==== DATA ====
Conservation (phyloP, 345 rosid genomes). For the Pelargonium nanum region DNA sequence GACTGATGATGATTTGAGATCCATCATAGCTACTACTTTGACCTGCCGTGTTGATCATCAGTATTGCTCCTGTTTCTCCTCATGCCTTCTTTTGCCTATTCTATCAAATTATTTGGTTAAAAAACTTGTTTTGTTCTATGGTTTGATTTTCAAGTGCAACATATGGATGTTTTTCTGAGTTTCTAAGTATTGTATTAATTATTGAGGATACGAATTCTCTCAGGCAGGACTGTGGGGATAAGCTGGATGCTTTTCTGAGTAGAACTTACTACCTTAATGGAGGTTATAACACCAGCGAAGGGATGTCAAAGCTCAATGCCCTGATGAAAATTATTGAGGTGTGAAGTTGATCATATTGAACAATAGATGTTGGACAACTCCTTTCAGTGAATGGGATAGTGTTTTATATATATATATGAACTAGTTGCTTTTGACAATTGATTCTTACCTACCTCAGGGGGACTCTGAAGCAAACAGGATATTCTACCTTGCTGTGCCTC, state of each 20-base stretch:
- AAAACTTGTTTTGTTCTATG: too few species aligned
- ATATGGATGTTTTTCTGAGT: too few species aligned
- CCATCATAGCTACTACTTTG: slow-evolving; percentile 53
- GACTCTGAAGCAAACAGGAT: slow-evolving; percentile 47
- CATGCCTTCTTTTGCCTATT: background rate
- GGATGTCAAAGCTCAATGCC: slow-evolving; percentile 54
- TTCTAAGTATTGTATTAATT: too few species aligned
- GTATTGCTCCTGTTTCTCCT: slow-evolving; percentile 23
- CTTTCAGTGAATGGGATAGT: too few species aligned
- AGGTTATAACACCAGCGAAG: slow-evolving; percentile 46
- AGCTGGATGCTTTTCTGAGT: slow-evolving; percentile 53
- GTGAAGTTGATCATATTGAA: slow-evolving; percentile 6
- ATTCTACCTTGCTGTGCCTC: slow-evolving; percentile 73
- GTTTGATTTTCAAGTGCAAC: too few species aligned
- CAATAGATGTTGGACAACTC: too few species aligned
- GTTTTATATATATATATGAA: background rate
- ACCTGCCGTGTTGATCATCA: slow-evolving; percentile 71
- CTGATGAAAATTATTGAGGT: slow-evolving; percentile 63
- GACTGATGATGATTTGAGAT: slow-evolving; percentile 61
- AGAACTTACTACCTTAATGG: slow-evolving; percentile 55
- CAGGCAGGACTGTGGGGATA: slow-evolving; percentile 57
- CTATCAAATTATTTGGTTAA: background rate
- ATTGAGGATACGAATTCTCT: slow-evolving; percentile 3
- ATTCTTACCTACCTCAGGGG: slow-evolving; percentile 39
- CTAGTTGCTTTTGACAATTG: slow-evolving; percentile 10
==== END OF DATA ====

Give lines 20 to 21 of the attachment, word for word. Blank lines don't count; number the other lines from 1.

- GACTGATGATGATTTGAGAT: slow-evolving; percentile 61
- AGAACTTACTACCTTAATGG: slow-evolving; percentile 55